UH Institute for Astronomy (IfA) researcher R. Brent Tully and IfA director Dr. Günther Hasinger
HONOLULU - UH Institute for Astronomy (IfA) researcher R. Brent Tully made world news when he identified the full extent of our home supercluster of 100 thousand galaxies and named it Laniakea.
The recipient of numerous prestigious astronomical awards, he
has chosen to build on IfA's global prominence by using $264,000 of his
prize money to establish the R. Brent Tully Distinguished Visitors Endowed Fund for the Institute for Astronomy
Hasinger concluded, "We are most grateful to Brent
for his vision and incredible generosity."
R. Brent Tully was born in Toronto, Canada, on March 9, 1943, and grew up in Vancouver, Canada.
He received Bachelors and Doctoral degrees from the universities of British Columbia and Maryland.
Following graduation, he
took a year off to go around the world, before settling in the south of France for two years as a postdoctoral fellow.
It was during that period that he
was involved in the publication of what became known as the "Tully-Fisher Relation", a method for determining the distances to galaxies, and thus the scale and age of the universe.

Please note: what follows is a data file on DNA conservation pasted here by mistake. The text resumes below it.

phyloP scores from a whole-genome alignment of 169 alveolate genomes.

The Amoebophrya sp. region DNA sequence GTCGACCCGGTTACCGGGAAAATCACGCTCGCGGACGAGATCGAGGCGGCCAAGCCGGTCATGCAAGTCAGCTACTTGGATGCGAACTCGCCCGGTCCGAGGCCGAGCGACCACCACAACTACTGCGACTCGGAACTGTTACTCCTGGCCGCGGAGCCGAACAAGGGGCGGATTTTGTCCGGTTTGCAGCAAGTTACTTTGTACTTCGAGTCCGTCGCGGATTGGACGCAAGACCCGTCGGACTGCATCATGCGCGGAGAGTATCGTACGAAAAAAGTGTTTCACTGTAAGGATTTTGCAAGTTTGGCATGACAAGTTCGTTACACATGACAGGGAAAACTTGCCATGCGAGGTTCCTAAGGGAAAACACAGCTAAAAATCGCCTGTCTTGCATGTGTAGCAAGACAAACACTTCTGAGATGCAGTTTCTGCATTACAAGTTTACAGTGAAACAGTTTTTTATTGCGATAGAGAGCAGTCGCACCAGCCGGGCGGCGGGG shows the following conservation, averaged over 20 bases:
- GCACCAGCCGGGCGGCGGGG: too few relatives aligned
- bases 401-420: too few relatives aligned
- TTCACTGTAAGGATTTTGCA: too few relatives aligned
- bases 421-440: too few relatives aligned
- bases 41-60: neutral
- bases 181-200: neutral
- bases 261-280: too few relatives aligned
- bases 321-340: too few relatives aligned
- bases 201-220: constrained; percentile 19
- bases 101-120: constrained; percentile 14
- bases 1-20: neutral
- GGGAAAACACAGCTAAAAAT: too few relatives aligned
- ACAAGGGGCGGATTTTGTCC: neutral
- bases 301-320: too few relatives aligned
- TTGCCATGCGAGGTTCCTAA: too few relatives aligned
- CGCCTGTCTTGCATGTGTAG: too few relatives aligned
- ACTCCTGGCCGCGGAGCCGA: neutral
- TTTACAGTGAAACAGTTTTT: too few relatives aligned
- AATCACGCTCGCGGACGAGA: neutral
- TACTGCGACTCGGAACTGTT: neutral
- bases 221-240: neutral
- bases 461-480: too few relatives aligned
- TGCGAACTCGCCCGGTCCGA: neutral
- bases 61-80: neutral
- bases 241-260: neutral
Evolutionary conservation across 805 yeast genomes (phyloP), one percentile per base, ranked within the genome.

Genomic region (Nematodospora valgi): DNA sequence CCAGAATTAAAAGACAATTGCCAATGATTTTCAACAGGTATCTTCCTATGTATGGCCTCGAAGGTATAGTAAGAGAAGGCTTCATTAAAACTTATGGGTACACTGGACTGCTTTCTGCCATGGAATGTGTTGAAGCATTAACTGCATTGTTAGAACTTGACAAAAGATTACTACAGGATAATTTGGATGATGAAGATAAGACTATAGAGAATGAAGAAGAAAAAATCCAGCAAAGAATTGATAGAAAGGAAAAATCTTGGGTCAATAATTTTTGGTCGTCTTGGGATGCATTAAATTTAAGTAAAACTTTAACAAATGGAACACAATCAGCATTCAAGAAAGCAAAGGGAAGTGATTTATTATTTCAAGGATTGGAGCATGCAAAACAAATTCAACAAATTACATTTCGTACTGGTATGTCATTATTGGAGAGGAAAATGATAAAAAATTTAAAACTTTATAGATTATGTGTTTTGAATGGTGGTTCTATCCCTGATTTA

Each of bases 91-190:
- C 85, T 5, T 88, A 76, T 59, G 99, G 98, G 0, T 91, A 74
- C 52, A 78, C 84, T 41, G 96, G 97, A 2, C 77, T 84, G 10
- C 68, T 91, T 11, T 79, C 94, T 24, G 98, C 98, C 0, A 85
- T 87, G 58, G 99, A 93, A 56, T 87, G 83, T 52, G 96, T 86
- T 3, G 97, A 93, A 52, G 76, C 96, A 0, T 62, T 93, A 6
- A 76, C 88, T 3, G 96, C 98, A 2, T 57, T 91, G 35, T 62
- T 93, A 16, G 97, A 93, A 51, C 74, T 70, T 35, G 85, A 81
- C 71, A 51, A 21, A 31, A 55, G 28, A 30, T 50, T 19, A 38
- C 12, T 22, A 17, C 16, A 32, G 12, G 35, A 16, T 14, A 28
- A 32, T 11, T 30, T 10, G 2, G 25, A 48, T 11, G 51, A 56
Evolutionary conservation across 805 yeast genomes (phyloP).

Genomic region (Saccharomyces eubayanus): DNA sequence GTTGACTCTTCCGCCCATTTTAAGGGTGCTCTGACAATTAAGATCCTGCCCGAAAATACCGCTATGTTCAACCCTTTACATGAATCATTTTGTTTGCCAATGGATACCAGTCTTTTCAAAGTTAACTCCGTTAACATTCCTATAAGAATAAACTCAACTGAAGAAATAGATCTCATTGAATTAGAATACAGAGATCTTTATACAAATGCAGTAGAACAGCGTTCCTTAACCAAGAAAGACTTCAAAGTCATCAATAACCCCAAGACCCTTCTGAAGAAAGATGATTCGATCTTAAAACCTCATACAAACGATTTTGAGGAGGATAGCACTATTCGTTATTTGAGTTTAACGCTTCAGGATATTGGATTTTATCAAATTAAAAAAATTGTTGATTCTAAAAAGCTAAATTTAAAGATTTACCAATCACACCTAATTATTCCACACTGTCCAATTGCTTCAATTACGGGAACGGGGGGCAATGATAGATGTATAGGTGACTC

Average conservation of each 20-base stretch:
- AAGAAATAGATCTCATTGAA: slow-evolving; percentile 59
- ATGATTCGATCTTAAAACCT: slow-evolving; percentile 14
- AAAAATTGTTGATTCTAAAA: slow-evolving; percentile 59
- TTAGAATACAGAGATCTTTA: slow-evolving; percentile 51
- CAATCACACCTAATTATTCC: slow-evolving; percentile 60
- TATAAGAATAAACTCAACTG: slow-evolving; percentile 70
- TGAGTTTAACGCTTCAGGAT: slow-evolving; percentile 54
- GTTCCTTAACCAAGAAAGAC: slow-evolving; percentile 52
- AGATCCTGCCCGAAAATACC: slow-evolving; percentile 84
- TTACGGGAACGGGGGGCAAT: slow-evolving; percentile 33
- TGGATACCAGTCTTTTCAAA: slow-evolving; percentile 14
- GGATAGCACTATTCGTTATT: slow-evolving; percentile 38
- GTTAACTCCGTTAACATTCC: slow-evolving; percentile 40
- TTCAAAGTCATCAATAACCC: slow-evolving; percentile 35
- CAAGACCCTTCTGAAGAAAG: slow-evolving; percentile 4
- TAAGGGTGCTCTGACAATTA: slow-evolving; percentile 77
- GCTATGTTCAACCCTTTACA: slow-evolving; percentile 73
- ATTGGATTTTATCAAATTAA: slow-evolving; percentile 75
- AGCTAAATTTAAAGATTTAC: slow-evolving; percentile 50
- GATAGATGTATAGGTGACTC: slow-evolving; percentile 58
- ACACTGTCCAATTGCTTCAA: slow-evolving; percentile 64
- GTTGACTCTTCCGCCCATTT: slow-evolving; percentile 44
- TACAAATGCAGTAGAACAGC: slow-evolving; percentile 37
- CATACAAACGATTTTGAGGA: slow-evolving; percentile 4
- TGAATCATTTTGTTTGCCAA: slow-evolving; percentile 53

Immediately afterward, Tully joined the faculty at the University of Hawai'i, where he has built his career over forty years.
interests have focused on the nature of the large-scale structure of the universe, by examining how galaxies form and gather together through the gravitational influence of mysterious dark matter.
Over the years he
has been involved in efforts to map the near part of the universe.
This work culminated in the identification of the full extent of our home supercluster of 100 thousand galaxies that he
named the Laniakea Supercluster.
"Some of the most exciting, energizing times in science arise when colleagues meet face-to-face," said Dr. Brent Tully
He continued, "It is easy to get people to come to Hawai'i, both for our facilities and the natural bounty, when the financial burden is not too great.
If I help people from around the world to talk to each other then I am content."
has been recognized by a University of Hawai'i
Regent's Medal for Excellence in Research, a University of Maryland Distinguished Alumnus Award
, the Wempe Award of the Leibnitz Institute for Astrophysics Potsdam, Germany
, the Viktor Ambartsumian International Prize, Armenia, and the Gruber Prize in Cosmology.